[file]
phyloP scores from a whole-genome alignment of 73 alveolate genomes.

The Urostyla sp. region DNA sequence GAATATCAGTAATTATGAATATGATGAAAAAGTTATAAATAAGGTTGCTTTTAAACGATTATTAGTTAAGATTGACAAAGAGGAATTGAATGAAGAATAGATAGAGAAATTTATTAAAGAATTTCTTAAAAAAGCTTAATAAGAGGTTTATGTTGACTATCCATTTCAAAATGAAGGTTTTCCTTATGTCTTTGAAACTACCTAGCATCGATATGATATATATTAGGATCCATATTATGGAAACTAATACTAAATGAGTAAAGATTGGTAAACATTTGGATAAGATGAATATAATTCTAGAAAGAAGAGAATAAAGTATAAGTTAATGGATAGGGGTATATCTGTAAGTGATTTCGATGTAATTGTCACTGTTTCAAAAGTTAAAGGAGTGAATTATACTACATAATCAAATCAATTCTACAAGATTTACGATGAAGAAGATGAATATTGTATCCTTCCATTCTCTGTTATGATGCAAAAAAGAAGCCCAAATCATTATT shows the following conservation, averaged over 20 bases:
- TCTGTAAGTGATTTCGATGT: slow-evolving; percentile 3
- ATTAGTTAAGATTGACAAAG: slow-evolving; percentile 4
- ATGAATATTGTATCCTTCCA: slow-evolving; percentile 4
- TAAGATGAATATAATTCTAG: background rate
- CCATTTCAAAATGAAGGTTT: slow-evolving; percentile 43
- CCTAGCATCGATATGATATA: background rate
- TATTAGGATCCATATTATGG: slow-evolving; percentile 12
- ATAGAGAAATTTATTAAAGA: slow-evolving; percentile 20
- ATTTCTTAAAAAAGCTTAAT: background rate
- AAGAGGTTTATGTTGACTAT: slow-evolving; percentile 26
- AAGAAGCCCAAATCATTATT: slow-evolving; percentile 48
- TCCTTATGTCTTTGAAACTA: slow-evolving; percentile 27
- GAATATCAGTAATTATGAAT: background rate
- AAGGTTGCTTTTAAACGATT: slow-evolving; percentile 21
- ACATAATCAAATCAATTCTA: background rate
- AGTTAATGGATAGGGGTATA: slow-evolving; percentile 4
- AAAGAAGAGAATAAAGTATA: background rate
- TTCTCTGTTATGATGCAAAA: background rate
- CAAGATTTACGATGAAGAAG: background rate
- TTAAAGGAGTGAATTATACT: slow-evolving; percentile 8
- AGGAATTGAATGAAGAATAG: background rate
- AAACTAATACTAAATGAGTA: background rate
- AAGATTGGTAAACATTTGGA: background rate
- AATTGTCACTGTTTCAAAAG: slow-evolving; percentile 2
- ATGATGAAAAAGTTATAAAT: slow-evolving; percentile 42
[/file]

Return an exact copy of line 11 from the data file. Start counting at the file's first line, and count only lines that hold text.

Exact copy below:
- ATTTCTTAAAAAAGCTTAAT: background rate